As ransomware attacks have surged by more than 100% across the United States this year, C-suite executives have largely taken a common approach: pay the cyber criminals, seek reimbursement from their insurance providers and try to keep the episodes under wraps.
But corporate America’s strategy for handling the ransomware scourge isn’t tenable for the long-term, as the U.S. government increasingly views this digital piracy as a national security threat. Foreign hacking gangs have hit U.S. hospitals, oil pipelines and food companies in recent months, seriously damaging the American economy and undermining confidence in the country’s cyber defenses.
The Biden administration, in response, is currently discussing regulations that would limit the ability of companies to make ransomware payments and require them to report the crimes to federal and local law enforcement. A growing number of American states are also debating legislation that would seek to dry up funds for cyber criminals by outright banning many ransomware payments. Insurance companies, meanwhile, are drastically increasing the premiums they’re charging companies for their cyber policies.
In this context, executives, whether from Fortune 500 companies or smaller firms, are going to have to rethink their approach to ransomware in the years ahead. Simply hiding the attacks from investors, employees, customers and the government will increasingly not be an option. But a more transparent response presents its own threat to a company’s operations, brand and public profile.
The obstacles to making ransomware payments are clearly mounting:
Both the Biden and Trump administrations have stated that they view ransomware attacks as national security threats. As a result, they’ve begun formally sanctioning cyber criminals and gangs for their illicit work. These actions make it illegal for any American company or individual to make a payment to these groups.
This process started in 2016 when the Treasury Department formally designated Evgeniy Mikhailovich Bogachev, the creator of the Russian ransomware company, Cryptolocker. This process continued with sanctions on Iranian, North Korean and more Russian entities, such as Evil Corp., which launched a string of attacks against American and European companies that caused at least $100 million in damage in 2018 and 2019.
But this sanctions list is expected to grow, especially as the Biden administration has signaled that it’s going to designate cryptocurrency companies that are involved in the payments to cyber criminals. Many ransomware assailants require their victims to make payments in cryptocurrencies, which are difficult to trace.
Federal and State Legislation
The Biden administration and a number of U.S states are weighing executive orders and legislation to regulate ransomware payments. At a minimum, these actions will force companies to inform local and federal agencies that they’ve been targeted by cyberattacks. This could end the practice of American executives simply hiding cyber intrusions from the public, their employees and investors, and the press.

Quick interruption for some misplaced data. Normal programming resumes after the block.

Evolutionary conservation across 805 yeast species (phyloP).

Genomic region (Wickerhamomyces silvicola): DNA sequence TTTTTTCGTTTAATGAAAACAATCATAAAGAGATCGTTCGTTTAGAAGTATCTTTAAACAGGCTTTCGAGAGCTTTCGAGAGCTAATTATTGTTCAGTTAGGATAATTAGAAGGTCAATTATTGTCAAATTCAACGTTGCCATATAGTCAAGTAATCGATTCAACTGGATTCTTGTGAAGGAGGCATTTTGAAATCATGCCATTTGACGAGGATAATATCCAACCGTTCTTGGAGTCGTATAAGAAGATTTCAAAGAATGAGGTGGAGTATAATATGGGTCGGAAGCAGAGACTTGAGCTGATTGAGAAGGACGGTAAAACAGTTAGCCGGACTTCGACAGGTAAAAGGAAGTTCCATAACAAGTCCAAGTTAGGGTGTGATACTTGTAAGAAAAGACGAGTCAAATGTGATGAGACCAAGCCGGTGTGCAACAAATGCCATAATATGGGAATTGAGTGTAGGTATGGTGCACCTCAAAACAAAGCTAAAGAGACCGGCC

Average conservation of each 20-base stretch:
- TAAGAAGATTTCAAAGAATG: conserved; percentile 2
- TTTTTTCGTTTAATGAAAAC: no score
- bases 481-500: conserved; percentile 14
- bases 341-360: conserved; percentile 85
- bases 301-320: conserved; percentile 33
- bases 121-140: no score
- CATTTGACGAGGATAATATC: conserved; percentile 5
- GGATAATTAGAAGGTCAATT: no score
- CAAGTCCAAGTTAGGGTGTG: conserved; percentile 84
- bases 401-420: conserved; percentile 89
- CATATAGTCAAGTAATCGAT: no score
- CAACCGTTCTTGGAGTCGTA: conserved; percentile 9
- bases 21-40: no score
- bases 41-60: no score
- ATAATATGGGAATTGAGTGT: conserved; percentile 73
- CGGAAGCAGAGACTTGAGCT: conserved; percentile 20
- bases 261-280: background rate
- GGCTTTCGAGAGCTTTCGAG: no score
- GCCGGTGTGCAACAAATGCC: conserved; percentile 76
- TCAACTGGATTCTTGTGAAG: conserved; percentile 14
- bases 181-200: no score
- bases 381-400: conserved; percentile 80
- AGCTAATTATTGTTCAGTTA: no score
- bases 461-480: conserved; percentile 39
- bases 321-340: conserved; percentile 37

But some states, such as New York, Pennsylvania and North Carolina, are currently deliberating legislation to curb ransomware payments outright. These proposed bills are largely focused on blocking local government agencies and their contractors from making payments. Their argument is that the public’s money shouldn’t be used to pay criminals. But some lawmakers want to ban the payments from private companies too.
The number of ransomware attacks in the U.S. and globally have exploded since the Covid-19 pandemic hit in early 2020 https://bit.ly/3CGTSDN. Cyber criminals have exploited the remote work environment, and the relatively weaker defenses of employees’ home computers and personal devices, to access the data of major corporations and small- and medium-size businesses.
This sharp increase in attacks has placed enormous pressure on insurance companies that have continued to pay out their cyber policies. This financial strain is leading these insurers to significantly raise the premiums on their polices. The chief executive of the American insurer, AIG, has cited a 40% increase in the cost to his clients in recent months, and the French global insurer, AXA, has announced that it will no longer cover ransomware payments for its clients at all.
The debate over ransomware payments isn’t an easy one. Many cyber experts say outright banning them could cripple government agencies and major corporations, many of whom simply don’t have the luxury of being offline for a prolonged period of time. Smaller firms might not have the funds to pay their attackers.
The ransomware attack in May on the Colonial Pipeline significantly impaired the delivery of gasoline and fuel to the southern United States. The international airports in Charlotte and Atlanta were particularly impacted, and forced the delay of some of the flights leaving from those cities. In the end, Colonial paid over $4 million to its cyber assailant.
But this growing scrutiny on ransomware should also place renewed pressure on companies of all sizes to improve their cyber defenses and better manage their data, which are good things. Today, it’s not a question of if a company’s going to get hacked, but when. And C-suite executives must engage partners in the proper crisis preparedness training to be ready for when it does happen.